7 Tips For How To Help Your Child Cope With Divorce

How To Help Your Child Cope With Divorce In America, the divorce rate for first marriages hoovers near 41%, meaning nearly half of all children grow up in a home affected by divorce (Learn more). Just because a marriage comes to an end doesn’t mean children have to suffer through countless consequences. With divorce rates on the rise, research is continually being conducted on how best to raise kids while going through a divorce. Research reveals there are many ways to help your child cope with a divorce. Here are some of the best professional tips available for keeping kids happy, healthy, and confident, even during times of change and conflict.

1. Minimize Daily Disruptions In Your Child’s Life

Divorce creates a great deal of change in the home, especially if one parent moves out, or if the entire family moves.  Change is difficult for everyone, especially children who find it hard to understand what is going on and why. While divorce naturally comes with many changes, it’s important to limit as many of these changes as possible for your child. Sticking to normal routines will help make kids feel more stability and less anxiety.

2. Give Your Child Love And Comfort

Even though it is so far from the truth, children often feel that they are to blame for their parent’s divorce, which is why kids need a lot of extra love and encouragement during this time. Hug your child, talk to them, and let them know you are here for them no matter what. Showing your child a lot of love can be very reassuring during this time. That doesn’t mean you should spoil your child; they still need structure and discipline in order to feel normal.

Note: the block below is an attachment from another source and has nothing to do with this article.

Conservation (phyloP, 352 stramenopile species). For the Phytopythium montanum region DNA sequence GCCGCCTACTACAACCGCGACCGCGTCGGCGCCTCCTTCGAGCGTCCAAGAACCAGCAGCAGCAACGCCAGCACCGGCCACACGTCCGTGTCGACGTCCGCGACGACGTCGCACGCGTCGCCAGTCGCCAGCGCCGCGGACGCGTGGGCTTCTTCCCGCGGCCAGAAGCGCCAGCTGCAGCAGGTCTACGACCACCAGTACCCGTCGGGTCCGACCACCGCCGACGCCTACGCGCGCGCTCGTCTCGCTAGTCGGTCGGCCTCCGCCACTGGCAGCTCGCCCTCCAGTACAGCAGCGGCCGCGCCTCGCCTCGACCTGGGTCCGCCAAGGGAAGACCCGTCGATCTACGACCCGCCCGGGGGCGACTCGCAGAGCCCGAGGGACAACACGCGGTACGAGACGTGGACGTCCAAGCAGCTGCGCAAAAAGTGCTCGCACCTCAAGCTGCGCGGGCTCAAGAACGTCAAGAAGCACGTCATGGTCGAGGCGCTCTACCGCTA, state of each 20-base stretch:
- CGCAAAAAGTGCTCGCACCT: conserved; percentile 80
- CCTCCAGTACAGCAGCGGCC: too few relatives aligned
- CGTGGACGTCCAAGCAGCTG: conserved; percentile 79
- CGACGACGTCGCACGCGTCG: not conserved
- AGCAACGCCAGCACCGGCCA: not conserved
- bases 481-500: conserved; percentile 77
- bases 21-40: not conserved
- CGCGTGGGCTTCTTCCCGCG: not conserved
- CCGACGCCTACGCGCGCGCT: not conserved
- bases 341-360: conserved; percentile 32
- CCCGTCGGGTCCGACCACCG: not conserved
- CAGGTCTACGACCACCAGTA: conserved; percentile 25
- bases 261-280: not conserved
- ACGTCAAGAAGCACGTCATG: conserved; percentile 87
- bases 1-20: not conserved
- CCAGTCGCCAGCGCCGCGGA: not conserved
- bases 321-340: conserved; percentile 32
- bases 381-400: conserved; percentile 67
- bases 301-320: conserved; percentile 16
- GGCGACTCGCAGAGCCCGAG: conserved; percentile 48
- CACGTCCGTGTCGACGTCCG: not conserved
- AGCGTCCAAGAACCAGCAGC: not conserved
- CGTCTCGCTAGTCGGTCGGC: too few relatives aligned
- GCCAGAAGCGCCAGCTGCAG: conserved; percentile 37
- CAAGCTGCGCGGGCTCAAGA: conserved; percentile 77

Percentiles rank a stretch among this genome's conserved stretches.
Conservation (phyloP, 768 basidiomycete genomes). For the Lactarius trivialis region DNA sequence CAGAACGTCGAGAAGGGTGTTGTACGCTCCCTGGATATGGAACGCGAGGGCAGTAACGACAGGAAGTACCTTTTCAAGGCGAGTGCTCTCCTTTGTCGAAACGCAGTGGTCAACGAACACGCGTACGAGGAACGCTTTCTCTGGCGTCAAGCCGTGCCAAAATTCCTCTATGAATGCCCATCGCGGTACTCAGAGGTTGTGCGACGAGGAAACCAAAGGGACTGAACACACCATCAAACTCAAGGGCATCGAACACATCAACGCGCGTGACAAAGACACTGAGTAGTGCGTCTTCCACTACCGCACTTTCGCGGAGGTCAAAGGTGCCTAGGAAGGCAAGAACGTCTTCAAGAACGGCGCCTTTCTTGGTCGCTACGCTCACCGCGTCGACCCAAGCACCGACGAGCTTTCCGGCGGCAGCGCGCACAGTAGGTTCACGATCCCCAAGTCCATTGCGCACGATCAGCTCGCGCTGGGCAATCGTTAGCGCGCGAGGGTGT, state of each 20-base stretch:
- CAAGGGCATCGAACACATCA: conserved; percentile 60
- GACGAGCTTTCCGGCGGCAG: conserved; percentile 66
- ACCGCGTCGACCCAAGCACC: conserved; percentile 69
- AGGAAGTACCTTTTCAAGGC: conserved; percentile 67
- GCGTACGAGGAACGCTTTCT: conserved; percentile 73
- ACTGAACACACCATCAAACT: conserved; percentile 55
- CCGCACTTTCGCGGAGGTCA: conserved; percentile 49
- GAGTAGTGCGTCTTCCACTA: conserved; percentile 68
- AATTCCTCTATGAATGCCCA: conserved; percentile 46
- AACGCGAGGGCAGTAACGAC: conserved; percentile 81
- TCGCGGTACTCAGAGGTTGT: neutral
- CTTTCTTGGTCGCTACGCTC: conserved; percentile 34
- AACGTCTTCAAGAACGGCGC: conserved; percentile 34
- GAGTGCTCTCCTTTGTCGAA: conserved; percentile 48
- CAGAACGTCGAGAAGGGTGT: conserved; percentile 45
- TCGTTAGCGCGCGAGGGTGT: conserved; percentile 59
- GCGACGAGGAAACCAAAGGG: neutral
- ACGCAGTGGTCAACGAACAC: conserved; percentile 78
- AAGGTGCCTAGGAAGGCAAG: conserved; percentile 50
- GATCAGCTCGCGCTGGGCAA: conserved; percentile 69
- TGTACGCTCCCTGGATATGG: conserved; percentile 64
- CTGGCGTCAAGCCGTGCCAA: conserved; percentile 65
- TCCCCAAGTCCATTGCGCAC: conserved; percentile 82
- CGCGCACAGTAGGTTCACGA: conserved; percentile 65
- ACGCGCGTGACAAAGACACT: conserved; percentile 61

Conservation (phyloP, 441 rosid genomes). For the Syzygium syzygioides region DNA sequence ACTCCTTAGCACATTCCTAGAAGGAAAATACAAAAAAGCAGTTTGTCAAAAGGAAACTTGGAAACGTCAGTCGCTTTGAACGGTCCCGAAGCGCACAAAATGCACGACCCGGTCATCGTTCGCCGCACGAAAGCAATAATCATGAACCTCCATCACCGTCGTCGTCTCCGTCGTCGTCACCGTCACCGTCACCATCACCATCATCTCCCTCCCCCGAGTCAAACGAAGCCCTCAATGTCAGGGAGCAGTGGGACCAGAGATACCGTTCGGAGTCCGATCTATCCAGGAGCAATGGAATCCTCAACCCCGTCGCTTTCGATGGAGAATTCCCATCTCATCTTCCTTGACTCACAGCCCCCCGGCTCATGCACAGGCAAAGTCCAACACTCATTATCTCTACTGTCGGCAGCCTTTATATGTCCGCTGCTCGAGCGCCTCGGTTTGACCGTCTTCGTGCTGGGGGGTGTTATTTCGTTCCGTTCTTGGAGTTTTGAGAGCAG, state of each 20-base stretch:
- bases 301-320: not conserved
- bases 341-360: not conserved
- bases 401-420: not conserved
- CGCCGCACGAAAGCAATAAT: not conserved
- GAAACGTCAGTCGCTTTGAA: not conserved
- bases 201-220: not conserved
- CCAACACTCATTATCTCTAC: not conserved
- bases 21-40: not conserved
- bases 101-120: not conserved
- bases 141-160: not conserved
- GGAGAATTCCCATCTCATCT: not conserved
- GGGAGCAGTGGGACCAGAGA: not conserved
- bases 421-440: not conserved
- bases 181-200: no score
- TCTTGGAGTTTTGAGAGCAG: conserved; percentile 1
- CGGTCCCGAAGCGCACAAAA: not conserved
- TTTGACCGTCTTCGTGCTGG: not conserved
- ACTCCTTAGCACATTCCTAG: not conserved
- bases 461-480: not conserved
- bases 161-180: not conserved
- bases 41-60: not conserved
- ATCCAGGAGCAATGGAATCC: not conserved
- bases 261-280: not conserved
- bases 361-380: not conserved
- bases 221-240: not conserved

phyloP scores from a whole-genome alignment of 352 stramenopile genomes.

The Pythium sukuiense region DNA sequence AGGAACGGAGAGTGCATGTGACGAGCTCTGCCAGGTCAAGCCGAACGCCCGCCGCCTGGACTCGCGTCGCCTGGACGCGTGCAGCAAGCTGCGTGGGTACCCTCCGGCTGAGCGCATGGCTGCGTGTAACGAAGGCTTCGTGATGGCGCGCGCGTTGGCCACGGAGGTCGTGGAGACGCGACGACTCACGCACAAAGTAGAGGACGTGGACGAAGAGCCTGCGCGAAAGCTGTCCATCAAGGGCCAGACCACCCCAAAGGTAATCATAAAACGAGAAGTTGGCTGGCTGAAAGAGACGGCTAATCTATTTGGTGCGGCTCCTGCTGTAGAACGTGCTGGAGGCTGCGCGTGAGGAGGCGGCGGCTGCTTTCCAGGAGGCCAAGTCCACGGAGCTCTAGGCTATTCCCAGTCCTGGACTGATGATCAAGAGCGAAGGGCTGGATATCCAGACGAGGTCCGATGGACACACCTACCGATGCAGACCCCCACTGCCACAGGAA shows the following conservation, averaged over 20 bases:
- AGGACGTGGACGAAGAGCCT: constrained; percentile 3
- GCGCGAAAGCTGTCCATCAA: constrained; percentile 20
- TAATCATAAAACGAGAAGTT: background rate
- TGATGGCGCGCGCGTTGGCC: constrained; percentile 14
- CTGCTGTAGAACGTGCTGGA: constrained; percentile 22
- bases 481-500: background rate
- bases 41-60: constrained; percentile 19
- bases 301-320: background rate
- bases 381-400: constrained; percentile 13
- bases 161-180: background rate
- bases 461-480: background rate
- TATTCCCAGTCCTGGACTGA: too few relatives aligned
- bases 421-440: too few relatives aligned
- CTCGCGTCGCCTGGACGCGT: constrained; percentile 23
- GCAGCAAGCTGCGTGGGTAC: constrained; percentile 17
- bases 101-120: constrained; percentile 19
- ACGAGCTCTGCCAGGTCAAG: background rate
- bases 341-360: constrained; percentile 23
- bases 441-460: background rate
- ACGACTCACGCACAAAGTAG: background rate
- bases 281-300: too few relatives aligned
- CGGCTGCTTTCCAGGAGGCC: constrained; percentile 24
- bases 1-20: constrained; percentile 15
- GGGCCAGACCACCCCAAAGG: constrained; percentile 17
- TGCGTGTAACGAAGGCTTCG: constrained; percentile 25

3. Dealing With A No-Show Parent

Both mother and father play an important role in a child’s life, and even after a divorce both parents should remain involved with their child. Easier said than done, of course. It can be very frustrating, to say the least, if one parent continually fails to show up when scheduled. If one parent is regularly absent from a child’s life it’s only natural for a child to feel responsible. While you might not be able to control the actions of your child’s other parent, you can help your child understand their mother or father’s continuous absence has nothing to do with them.

Edward Teyber, ph.D., is a professor of psychology at California State University, San Bernardino, as well as the author of Helping Children Cope With Divorce. His advice for a no-show parent is to be open with your child and say something like, “Even adults make big mistakes, and sometimes they hurt the people they love. Canceling at the last minute — even when he knows that the visit means so much to you — is wrong. But it doesn’t mean you’re not loved.”

If one parent is often a no-show, always have an alternate plan that will boost your child’s mood in the instance they don’t show up.

4. Avoid Bad Mouthing Your EX